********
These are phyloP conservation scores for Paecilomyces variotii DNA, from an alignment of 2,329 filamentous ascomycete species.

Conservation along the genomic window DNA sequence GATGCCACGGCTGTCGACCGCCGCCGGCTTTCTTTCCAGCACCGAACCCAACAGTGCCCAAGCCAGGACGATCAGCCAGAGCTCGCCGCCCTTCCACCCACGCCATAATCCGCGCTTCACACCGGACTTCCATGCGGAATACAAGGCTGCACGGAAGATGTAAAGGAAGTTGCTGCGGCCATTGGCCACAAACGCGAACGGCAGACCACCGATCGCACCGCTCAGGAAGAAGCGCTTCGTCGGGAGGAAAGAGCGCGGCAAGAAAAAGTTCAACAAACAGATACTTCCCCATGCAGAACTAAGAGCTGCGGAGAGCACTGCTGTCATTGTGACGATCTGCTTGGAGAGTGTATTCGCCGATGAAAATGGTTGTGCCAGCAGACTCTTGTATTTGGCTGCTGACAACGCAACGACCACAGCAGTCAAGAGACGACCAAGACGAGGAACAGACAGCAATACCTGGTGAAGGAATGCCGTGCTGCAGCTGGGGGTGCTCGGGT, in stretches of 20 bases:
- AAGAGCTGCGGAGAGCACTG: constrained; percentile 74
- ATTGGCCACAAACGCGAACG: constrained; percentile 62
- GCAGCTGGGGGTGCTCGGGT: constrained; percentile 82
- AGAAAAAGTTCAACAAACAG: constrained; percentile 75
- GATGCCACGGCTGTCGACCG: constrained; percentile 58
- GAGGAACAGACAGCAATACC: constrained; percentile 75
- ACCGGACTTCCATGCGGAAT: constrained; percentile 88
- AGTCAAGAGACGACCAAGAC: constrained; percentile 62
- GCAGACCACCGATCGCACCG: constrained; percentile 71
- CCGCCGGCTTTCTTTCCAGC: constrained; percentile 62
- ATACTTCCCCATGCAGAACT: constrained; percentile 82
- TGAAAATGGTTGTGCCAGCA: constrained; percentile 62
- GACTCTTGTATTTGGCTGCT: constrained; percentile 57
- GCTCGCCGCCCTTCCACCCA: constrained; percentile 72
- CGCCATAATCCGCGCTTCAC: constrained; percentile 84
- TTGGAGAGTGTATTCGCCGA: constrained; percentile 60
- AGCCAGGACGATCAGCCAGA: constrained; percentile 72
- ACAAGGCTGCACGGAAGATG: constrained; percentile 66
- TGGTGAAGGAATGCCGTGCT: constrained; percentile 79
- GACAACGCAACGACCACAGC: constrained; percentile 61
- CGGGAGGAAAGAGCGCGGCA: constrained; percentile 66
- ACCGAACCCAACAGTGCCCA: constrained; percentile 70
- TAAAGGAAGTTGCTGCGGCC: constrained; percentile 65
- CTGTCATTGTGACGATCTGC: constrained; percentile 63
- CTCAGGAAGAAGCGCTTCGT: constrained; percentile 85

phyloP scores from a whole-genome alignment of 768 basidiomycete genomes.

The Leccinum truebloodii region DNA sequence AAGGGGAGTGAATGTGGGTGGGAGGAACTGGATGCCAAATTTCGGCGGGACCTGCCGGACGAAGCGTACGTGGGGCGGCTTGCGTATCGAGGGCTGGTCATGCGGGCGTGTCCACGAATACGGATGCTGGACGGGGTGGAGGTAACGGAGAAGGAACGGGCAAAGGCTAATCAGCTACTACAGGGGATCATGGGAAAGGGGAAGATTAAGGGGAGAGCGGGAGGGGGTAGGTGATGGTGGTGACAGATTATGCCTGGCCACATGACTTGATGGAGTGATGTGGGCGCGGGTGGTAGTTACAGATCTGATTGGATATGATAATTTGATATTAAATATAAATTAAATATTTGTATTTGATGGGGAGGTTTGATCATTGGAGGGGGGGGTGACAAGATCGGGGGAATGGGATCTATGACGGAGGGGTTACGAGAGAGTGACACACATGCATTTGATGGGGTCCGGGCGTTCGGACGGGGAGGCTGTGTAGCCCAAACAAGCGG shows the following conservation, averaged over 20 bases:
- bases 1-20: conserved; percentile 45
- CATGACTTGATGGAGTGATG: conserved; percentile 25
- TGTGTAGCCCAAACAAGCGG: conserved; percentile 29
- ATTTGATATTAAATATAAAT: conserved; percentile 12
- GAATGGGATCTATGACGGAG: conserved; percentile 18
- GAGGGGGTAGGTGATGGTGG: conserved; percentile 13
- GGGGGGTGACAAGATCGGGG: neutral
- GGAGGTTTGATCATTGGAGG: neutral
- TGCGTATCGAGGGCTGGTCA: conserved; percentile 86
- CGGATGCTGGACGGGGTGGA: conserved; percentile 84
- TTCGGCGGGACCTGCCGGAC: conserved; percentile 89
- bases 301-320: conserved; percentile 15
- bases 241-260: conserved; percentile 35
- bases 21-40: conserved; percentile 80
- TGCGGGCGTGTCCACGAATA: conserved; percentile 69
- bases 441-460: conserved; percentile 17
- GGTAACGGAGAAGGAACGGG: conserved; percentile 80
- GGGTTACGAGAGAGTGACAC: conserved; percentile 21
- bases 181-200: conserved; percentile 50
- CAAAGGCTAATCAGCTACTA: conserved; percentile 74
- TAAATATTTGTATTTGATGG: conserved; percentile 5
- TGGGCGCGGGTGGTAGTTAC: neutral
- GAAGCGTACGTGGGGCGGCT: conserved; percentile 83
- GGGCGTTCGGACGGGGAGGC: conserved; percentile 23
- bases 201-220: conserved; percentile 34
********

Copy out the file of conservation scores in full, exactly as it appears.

These are phyloP conservation scores for Paecilomyces variotii DNA, from an alignment of 2,329 filamentous ascomycete species.

Conservation along the genomic window DNA sequence GATGCCACGGCTGTCGACCGCCGCCGGCTTTCTTTCCAGCACCGAACCCAACAGTGCCCAAGCCAGGACGATCAGCCAGAGCTCGCCGCCCTTCCACCCACGCCATAATCCGCGCTTCACACCGGACTTCCATGCGGAATACAAGGCTGCACGGAAGATGTAAAGGAAGTTGCTGCGGCCATTGGCCACAAACGCGAACGGCAGACCACCGATCGCACCGCTCAGGAAGAAGCGCTTCGTCGGGAGGAAAGAGCGCGGCAAGAAAAAGTTCAACAAACAGATACTTCCCCATGCAGAACTAAGAGCTGCGGAGAGCACTGCTGTCATTGTGACGATCTGCTTGGAGAGTGTATTCGCCGATGAAAATGGTTGTGCCAGCAGACTCTTGTATTTGGCTGCTGACAACGCAACGACCACAGCAGTCAAGAGACGACCAAGACGAGGAACAGACAGCAATACCTGGTGAAGGAATGCCGTGCTGCAGCTGGGGGTGCTCGGGT, in stretches of 20 bases:
- AAGAGCTGCGGAGAGCACTG: constrained; percentile 74
- ATTGGCCACAAACGCGAACG: constrained; percentile 62
- GCAGCTGGGGGTGCTCGGGT: constrained; percentile 82
- AGAAAAAGTTCAACAAACAG: constrained; percentile 75
- GATGCCACGGCTGTCGACCG: constrained; percentile 58
- GAGGAACAGACAGCAATACC: constrained; percentile 75
- ACCGGACTTCCATGCGGAAT: constrained; percentile 88
- AGTCAAGAGACGACCAAGAC: constrained; percentile 62
- GCAGACCACCGATCGCACCG: constrained; percentile 71
- CCGCCGGCTTTCTTTCCAGC: constrained; percentile 62
- ATACTTCCCCATGCAGAACT: constrained; percentile 82
- TGAAAATGGTTGTGCCAGCA: constrained; percentile 62
- GACTCTTGTATTTGGCTGCT: constrained; percentile 57
- GCTCGCCGCCCTTCCACCCA: constrained; percentile 72
- CGCCATAATCCGCGCTTCAC: constrained; percentile 84
- TTGGAGAGTGTATTCGCCGA: constrained; percentile 60
- AGCCAGGACGATCAGCCAGA: constrained; percentile 72
- ACAAGGCTGCACGGAAGATG: constrained; percentile 66
- TGGTGAAGGAATGCCGTGCT: constrained; percentile 79
- GACAACGCAACGACCACAGC: constrained; percentile 61
- CGGGAGGAAAGAGCGCGGCA: constrained; percentile 66
- ACCGAACCCAACAGTGCCCA: constrained; percentile 70
- TAAAGGAAGTTGCTGCGGCC: constrained; percentile 65
- CTGTCATTGTGACGATCTGC: constrained; percentile 63
- CTCAGGAAGAAGCGCTTCGT: constrained; percentile 85

phyloP scores from a whole-genome alignment of 768 basidiomycete genomes.

The Leccinum truebloodii region DNA sequence AAGGGGAGTGAATGTGGGTGGGAGGAACTGGATGCCAAATTTCGGCGGGACCTGCCGGACGAAGCGTACGTGGGGCGGCTTGCGTATCGAGGGCTGGTCATGCGGGCGTGTCCACGAATACGGATGCTGGACGGGGTGGAGGTAACGGAGAAGGAACGGGCAAAGGCTAATCAGCTACTACAGGGGATCATGGGAAAGGGGAAGATTAAGGGGAGAGCGGGAGGGGGTAGGTGATGGTGGTGACAGATTATGCCTGGCCACATGACTTGATGGAGTGATGTGGGCGCGGGTGGTAGTTACAGATCTGATTGGATATGATAATTTGATATTAAATATAAATTAAATATTTGTATTTGATGGGGAGGTTTGATCATTGGAGGGGGGGGTGACAAGATCGGGGGAATGGGATCTATGACGGAGGGGTTACGAGAGAGTGACACACATGCATTTGATGGGGTCCGGGCGTTCGGACGGGGAGGCTGTGTAGCCCAAACAAGCGG shows the following conservation, averaged over 20 bases:
- bases 1-20: conserved; percentile 45
- CATGACTTGATGGAGTGATG: conserved; percentile 25
- TGTGTAGCCCAAACAAGCGG: conserved; percentile 29
- ATTTGATATTAAATATAAAT: conserved; percentile 12
- GAATGGGATCTATGACGGAG: conserved; percentile 18
- GAGGGGGTAGGTGATGGTGG: conserved; percentile 13
- GGGGGGTGACAAGATCGGGG: neutral
- GGAGGTTTGATCATTGGAGG: neutral
- TGCGTATCGAGGGCTGGTCA: conserved; percentile 86
- CGGATGCTGGACGGGGTGGA: conserved; percentile 84
- TTCGGCGGGACCTGCCGGAC: conserved; percentile 89
- bases 301-320: conserved; percentile 15
- bases 241-260: conserved; percentile 35
- bases 21-40: conserved; percentile 80
- TGCGGGCGTGTCCACGAATA: conserved; percentile 69
- bases 441-460: conserved; percentile 17
- GGTAACGGAGAAGGAACGGG: conserved; percentile 80
- GGGTTACGAGAGAGTGACAC: conserved; percentile 21
- bases 181-200: conserved; percentile 50
- CAAAGGCTAATCAGCTACTA: conserved; percentile 74
- TAAATATTTGTATTTGATGG: conserved; percentile 5
- TGGGCGCGGGTGGTAGTTAC: neutral
- GAAGCGTACGTGGGGCGGCT: conserved; percentile 83
- GGGCGTTCGGACGGGGAGGC: conserved; percentile 23
- bases 201-220: conserved; percentile 34